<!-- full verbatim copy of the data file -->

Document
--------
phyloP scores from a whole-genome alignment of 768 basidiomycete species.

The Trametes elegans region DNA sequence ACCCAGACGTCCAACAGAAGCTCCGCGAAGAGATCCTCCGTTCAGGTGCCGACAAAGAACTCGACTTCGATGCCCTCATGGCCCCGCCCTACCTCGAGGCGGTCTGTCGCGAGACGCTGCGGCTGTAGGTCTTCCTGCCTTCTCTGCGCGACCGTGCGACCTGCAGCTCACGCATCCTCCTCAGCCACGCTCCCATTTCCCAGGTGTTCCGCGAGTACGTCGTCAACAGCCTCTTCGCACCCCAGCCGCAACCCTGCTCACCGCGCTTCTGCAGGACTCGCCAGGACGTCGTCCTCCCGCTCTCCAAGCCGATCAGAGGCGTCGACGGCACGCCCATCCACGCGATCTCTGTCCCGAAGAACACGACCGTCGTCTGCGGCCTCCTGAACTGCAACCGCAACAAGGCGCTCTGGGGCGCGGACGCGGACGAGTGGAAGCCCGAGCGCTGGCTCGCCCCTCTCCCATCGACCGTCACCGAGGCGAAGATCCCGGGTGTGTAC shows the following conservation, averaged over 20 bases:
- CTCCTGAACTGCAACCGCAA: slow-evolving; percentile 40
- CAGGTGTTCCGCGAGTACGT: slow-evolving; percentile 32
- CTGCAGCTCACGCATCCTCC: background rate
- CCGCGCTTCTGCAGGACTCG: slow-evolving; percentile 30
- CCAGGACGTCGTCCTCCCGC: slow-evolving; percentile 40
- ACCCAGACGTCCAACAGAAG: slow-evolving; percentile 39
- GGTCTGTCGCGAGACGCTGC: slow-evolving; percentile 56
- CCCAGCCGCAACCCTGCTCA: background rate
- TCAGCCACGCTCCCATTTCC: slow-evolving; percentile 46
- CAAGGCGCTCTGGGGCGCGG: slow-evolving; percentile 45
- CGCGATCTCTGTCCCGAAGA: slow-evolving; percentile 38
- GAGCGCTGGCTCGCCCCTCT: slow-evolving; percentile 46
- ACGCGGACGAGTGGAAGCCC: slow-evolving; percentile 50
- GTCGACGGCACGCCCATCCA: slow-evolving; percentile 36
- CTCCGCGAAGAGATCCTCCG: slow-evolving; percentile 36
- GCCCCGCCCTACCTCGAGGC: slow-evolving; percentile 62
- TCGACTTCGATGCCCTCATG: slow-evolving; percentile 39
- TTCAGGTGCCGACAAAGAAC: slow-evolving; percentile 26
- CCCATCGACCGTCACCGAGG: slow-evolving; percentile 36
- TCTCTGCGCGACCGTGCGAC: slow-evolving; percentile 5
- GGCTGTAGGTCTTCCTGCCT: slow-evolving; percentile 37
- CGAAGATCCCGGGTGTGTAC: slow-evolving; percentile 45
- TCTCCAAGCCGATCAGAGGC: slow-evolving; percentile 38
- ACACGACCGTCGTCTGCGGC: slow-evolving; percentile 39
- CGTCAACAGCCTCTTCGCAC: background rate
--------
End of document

phyloP scores from a whole-genome alignment of 768 basidiomycete species.

The Trametes elegans region DNA sequence ACCCAGACGTCCAACAGAAGCTCCGCGAAGAGATCCTCCGTTCAGGTGCCGACAAAGAACTCGACTTCGATGCCCTCATGGCCCCGCCCTACCTCGAGGCGGTCTGTCGCGAGACGCTGCGGCTGTAGGTCTTCCTGCCTTCTCTGCGCGACCGTGCGACCTGCAGCTCACGCATCCTCCTCAGCCACGCTCCCATTTCCCAGGTGTTCCGCGAGTACGTCGTCAACAGCCTCTTCGCACCCCAGCCGCAACCCTGCTCACCGCGCTTCTGCAGGACTCGCCAGGACGTCGTCCTCCCGCTCTCCAAGCCGATCAGAGGCGTCGACGGCACGCCCATCCACGCGATCTCTGTCCCGAAGAACACGACCGTCGTCTGCGGCCTCCTGAACTGCAACCGCAACAAGGCGCTCTGGGGCGCGGACGCGGACGAGTGGAAGCCCGAGCGCTGGCTCGCCCCTCTCCCATCGACCGTCACCGAGGCGAAGATCCCGGGTGTGTAC shows the following conservation, averaged over 20 bases:
- CTCCTGAACTGCAACCGCAA: slow-evolving; percentile 40
- CAGGTGTTCCGCGAGTACGT: slow-evolving; percentile 32
- CTGCAGCTCACGCATCCTCC: background rate
- CCGCGCTTCTGCAGGACTCG: slow-evolving; percentile 30
- CCAGGACGTCGTCCTCCCGC: slow-evolving; percentile 40
- ACCCAGACGTCCAACAGAAG: slow-evolving; percentile 39
- GGTCTGTCGCGAGACGCTGC: slow-evolving; percentile 56
- CCCAGCCGCAACCCTGCTCA: background rate
- TCAGCCACGCTCCCATTTCC: slow-evolving; percentile 46
- CAAGGCGCTCTGGGGCGCGG: slow-evolving; percentile 45
- CGCGATCTCTGTCCCGAAGA: slow-evolving; percentile 38
- GAGCGCTGGCTCGCCCCTCT: slow-evolving; percentile 46
- ACGCGGACGAGTGGAAGCCC: slow-evolving; percentile 50
- GTCGACGGCACGCCCATCCA: slow-evolving; percentile 36
- CTCCGCGAAGAGATCCTCCG: slow-evolving; percentile 36
- GCCCCGCCCTACCTCGAGGC: slow-evolving; percentile 62
- TCGACTTCGATGCCCTCATG: slow-evolving; percentile 39
- TTCAGGTGCCGACAAAGAAC: slow-evolving; percentile 26
- CCCATCGACCGTCACCGAGG: slow-evolving; percentile 36
- TCTCTGCGCGACCGTGCGAC: slow-evolving; percentile 5
- GGCTGTAGGTCTTCCTGCCT: slow-evolving; percentile 37
- CGAAGATCCCGGGTGTGTAC: slow-evolving; percentile 45
- TCTCCAAGCCGATCAGAGGC: slow-evolving; percentile 38
- ACACGACCGTCGTCTGCGGC: slow-evolving; percentile 39
- CGTCAACAGCCTCTTCGCAC: background rate